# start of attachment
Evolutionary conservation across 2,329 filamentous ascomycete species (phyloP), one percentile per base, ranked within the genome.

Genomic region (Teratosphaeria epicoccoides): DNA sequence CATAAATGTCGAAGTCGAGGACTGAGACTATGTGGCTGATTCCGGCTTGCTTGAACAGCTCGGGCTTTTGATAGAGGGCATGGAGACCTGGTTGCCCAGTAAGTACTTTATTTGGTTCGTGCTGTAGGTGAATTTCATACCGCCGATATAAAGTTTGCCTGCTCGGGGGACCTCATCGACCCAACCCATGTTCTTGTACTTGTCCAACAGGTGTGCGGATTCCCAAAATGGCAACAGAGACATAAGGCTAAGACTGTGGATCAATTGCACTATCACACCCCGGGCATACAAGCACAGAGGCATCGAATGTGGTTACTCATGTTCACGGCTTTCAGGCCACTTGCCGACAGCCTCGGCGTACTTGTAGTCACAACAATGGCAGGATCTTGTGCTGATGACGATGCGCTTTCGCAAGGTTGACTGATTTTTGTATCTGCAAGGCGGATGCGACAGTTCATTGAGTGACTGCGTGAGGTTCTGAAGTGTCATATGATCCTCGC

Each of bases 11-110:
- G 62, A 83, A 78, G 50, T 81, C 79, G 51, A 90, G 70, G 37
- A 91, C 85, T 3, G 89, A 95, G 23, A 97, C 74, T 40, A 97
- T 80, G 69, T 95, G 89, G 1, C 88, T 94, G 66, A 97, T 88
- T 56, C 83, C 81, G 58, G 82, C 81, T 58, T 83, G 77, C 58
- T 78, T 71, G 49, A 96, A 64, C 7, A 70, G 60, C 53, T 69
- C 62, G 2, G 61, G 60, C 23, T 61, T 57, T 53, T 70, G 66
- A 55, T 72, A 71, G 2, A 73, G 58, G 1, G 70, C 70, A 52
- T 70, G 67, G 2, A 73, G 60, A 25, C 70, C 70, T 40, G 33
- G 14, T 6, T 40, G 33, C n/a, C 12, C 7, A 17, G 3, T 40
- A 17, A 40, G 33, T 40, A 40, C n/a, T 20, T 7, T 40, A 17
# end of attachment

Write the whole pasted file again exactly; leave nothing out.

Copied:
Evolutionary conservation across 2,329 filamentous ascomycete species (phyloP), one percentile per base, ranked within the genome.

Genomic region (Teratosphaeria epicoccoides): DNA sequence CATAAATGTCGAAGTCGAGGACTGAGACTATGTGGCTGATTCCGGCTTGCTTGAACAGCTCGGGCTTTTGATAGAGGGCATGGAGACCTGGTTGCCCAGTAAGTACTTTATTTGGTTCGTGCTGTAGGTGAATTTCATACCGCCGATATAAAGTTTGCCTGCTCGGGGGACCTCATCGACCCAACCCATGTTCTTGTACTTGTCCAACAGGTGTGCGGATTCCCAAAATGGCAACAGAGACATAAGGCTAAGACTGTGGATCAATTGCACTATCACACCCCGGGCATACAAGCACAGAGGCATCGAATGTGGTTACTCATGTTCACGGCTTTCAGGCCACTTGCCGACAGCCTCGGCGTACTTGTAGTCACAACAATGGCAGGATCTTGTGCTGATGACGATGCGCTTTCGCAAGGTTGACTGATTTTTGTATCTGCAAGGCGGATGCGACAGTTCATTGAGTGACTGCGTGAGGTTCTGAAGTGTCATATGATCCTCGC

Each of bases 11-110:
- G 62, A 83, A 78, G 50, T 81, C 79, G 51, A 90, G 70, G 37
- A 91, C 85, T 3, G 89, A 95, G 23, A 97, C 74, T 40, A 97
- T 80, G 69, T 95, G 89, G 1, C 88, T 94, G 66, A 97, T 88
- T 56, C 83, C 81, G 58, G 82, C 81, T 58, T 83, G 77, C 58
- T 78, T 71, G 49, A 96, A 64, C 7, A 70, G 60, C 53, T 69
- C 62, G 2, G 61, G 60, C 23, T 61, T 57, T 53, T 70, G 66
- A 55, T 72, A 71, G 2, A 73, G 58, G 1, G 70, C 70, A 52
- T 70, G 67, G 2, A 73, G 60, A 25, C 70, C 70, T 40, G 33
- G 14, T 6, T 40, G 33, C n/a, C 12, C 7, A 17, G 3, T 40
- A 17, A 40, G 33, T 40, A 40, C n/a, T 20, T 7, T 40, A 17